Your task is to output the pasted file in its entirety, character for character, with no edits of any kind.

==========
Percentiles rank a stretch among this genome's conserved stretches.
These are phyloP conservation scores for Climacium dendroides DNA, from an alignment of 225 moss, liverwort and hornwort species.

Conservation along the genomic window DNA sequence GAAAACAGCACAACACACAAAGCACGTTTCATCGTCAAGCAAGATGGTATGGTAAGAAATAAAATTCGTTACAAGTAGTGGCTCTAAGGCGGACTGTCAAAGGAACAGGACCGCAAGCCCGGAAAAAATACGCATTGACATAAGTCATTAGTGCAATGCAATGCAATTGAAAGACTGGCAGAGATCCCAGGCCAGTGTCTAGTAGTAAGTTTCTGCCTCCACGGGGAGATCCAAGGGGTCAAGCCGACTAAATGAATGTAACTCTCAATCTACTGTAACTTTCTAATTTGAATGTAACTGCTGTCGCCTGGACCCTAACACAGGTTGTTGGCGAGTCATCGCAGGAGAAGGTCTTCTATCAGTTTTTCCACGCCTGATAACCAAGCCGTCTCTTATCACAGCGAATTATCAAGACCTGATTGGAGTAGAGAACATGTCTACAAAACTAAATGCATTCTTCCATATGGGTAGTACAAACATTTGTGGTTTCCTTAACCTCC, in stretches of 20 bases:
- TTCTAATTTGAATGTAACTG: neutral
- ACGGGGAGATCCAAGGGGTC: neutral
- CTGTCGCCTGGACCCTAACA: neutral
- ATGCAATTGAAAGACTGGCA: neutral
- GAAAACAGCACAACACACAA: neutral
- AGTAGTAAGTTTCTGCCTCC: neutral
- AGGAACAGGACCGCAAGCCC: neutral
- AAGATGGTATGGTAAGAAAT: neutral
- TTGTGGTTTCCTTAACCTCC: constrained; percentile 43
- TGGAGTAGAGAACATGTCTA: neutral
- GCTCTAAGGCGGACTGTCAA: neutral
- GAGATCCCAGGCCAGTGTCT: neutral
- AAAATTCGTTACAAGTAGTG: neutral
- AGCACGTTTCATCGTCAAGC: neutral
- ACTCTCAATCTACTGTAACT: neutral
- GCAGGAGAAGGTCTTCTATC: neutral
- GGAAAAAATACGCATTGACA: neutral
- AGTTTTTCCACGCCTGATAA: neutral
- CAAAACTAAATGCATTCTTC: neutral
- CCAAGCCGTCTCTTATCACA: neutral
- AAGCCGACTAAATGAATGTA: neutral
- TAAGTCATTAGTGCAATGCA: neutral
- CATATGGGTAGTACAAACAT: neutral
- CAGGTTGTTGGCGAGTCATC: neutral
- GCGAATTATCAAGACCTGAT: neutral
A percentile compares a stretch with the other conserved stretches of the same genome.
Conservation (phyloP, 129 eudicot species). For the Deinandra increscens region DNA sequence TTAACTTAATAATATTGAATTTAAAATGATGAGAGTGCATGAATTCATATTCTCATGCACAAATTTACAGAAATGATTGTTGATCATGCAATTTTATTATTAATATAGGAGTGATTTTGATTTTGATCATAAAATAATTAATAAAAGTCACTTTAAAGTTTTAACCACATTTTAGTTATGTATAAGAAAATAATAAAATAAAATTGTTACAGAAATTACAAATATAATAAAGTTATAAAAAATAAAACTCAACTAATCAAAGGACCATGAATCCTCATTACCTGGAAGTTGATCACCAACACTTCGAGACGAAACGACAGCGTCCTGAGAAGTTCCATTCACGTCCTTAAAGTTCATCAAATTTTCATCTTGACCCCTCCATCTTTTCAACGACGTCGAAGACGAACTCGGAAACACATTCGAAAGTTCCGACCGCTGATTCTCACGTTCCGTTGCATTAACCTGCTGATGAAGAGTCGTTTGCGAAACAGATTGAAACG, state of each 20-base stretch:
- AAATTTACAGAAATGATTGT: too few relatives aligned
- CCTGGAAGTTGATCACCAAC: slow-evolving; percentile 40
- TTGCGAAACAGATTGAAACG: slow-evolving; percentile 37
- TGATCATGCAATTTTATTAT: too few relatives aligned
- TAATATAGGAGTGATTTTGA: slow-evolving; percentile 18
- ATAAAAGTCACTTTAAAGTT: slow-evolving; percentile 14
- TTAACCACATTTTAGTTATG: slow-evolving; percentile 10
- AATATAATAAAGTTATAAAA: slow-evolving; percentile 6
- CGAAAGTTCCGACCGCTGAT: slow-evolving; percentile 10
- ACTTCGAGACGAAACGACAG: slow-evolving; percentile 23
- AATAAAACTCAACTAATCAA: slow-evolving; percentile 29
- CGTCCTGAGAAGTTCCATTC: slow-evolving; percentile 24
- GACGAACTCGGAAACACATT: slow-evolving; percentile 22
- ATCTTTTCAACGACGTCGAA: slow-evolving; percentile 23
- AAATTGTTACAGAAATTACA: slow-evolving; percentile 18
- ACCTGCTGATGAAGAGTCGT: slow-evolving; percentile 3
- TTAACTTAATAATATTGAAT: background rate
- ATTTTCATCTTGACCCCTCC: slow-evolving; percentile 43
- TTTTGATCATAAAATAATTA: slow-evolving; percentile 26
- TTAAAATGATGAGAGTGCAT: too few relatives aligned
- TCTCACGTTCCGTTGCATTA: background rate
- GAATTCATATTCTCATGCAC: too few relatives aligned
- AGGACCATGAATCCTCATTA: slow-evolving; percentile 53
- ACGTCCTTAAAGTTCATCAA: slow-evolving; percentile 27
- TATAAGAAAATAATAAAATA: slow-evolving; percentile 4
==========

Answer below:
Percentiles rank a stretch among this genome's conserved stretches.
These are phyloP conservation scores for Climacium dendroides DNA, from an alignment of 225 moss, liverwort and hornwort species.

Conservation along the genomic window DNA sequence GAAAACAGCACAACACACAAAGCACGTTTCATCGTCAAGCAAGATGGTATGGTAAGAAATAAAATTCGTTACAAGTAGTGGCTCTAAGGCGGACTGTCAAAGGAACAGGACCGCAAGCCCGGAAAAAATACGCATTGACATAAGTCATTAGTGCAATGCAATGCAATTGAAAGACTGGCAGAGATCCCAGGCCAGTGTCTAGTAGTAAGTTTCTGCCTCCACGGGGAGATCCAAGGGGTCAAGCCGACTAAATGAATGTAACTCTCAATCTACTGTAACTTTCTAATTTGAATGTAACTGCTGTCGCCTGGACCCTAACACAGGTTGTTGGCGAGTCATCGCAGGAGAAGGTCTTCTATCAGTTTTTCCACGCCTGATAACCAAGCCGTCTCTTATCACAGCGAATTATCAAGACCTGATTGGAGTAGAGAACATGTCTACAAAACTAAATGCATTCTTCCATATGGGTAGTACAAACATTTGTGGTTTCCTTAACCTCC, in stretches of 20 bases:
- TTCTAATTTGAATGTAACTG: neutral
- ACGGGGAGATCCAAGGGGTC: neutral
- CTGTCGCCTGGACCCTAACA: neutral
- ATGCAATTGAAAGACTGGCA: neutral
- GAAAACAGCACAACACACAA: neutral
- AGTAGTAAGTTTCTGCCTCC: neutral
- AGGAACAGGACCGCAAGCCC: neutral
- AAGATGGTATGGTAAGAAAT: neutral
- TTGTGGTTTCCTTAACCTCC: constrained; percentile 43
- TGGAGTAGAGAACATGTCTA: neutral
- GCTCTAAGGCGGACTGTCAA: neutral
- GAGATCCCAGGCCAGTGTCT: neutral
- AAAATTCGTTACAAGTAGTG: neutral
- AGCACGTTTCATCGTCAAGC: neutral
- ACTCTCAATCTACTGTAACT: neutral
- GCAGGAGAAGGTCTTCTATC: neutral
- GGAAAAAATACGCATTGACA: neutral
- AGTTTTTCCACGCCTGATAA: neutral
- CAAAACTAAATGCATTCTTC: neutral
- CCAAGCCGTCTCTTATCACA: neutral
- AAGCCGACTAAATGAATGTA: neutral
- TAAGTCATTAGTGCAATGCA: neutral
- CATATGGGTAGTACAAACAT: neutral
- CAGGTTGTTGGCGAGTCATC: neutral
- GCGAATTATCAAGACCTGAT: neutral
A percentile compares a stretch with the other conserved stretches of the same genome.
Conservation (phyloP, 129 eudicot species). For the Deinandra increscens region DNA sequence TTAACTTAATAATATTGAATTTAAAATGATGAGAGTGCATGAATTCATATTCTCATGCACAAATTTACAGAAATGATTGTTGATCATGCAATTTTATTATTAATATAGGAGTGATTTTGATTTTGATCATAAAATAATTAATAAAAGTCACTTTAAAGTTTTAACCACATTTTAGTTATGTATAAGAAAATAATAAAATAAAATTGTTACAGAAATTACAAATATAATAAAGTTATAAAAAATAAAACTCAACTAATCAAAGGACCATGAATCCTCATTACCTGGAAGTTGATCACCAACACTTCGAGACGAAACGACAGCGTCCTGAGAAGTTCCATTCACGTCCTTAAAGTTCATCAAATTTTCATCTTGACCCCTCCATCTTTTCAACGACGTCGAAGACGAACTCGGAAACACATTCGAAAGTTCCGACCGCTGATTCTCACGTTCCGTTGCATTAACCTGCTGATGAAGAGTCGTTTGCGAAACAGATTGAAACG, state of each 20-base stretch:
- AAATTTACAGAAATGATTGT: too few relatives aligned
- CCTGGAAGTTGATCACCAAC: slow-evolving; percentile 40
- TTGCGAAACAGATTGAAACG: slow-evolving; percentile 37
- TGATCATGCAATTTTATTAT: too few relatives aligned
- TAATATAGGAGTGATTTTGA: slow-evolving; percentile 18
- ATAAAAGTCACTTTAAAGTT: slow-evolving; percentile 14
- TTAACCACATTTTAGTTATG: slow-evolving; percentile 10
- AATATAATAAAGTTATAAAA: slow-evolving; percentile 6
- CGAAAGTTCCGACCGCTGAT: slow-evolving; percentile 10
- ACTTCGAGACGAAACGACAG: slow-evolving; percentile 23
- AATAAAACTCAACTAATCAA: slow-evolving; percentile 29
- CGTCCTGAGAAGTTCCATTC: slow-evolving; percentile 24
- GACGAACTCGGAAACACATT: slow-evolving; percentile 22
- ATCTTTTCAACGACGTCGAA: slow-evolving; percentile 23
- AAATTGTTACAGAAATTACA: slow-evolving; percentile 18
- ACCTGCTGATGAAGAGTCGT: slow-evolving; percentile 3
- TTAACTTAATAATATTGAAT: background rate
- ATTTTCATCTTGACCCCTCC: slow-evolving; percentile 43
- TTTTGATCATAAAATAATTA: slow-evolving; percentile 26
- TTAAAATGATGAGAGTGCAT: too few relatives aligned
- TCTCACGTTCCGTTGCATTA: background rate
- GAATTCATATTCTCATGCAC: too few relatives aligned
- AGGACCATGAATCCTCATTA: slow-evolving; percentile 53
- ACGTCCTTAAAGTTCATCAA: slow-evolving; percentile 27
- TATAAGAAAATAATAAAATA: slow-evolving; percentile 4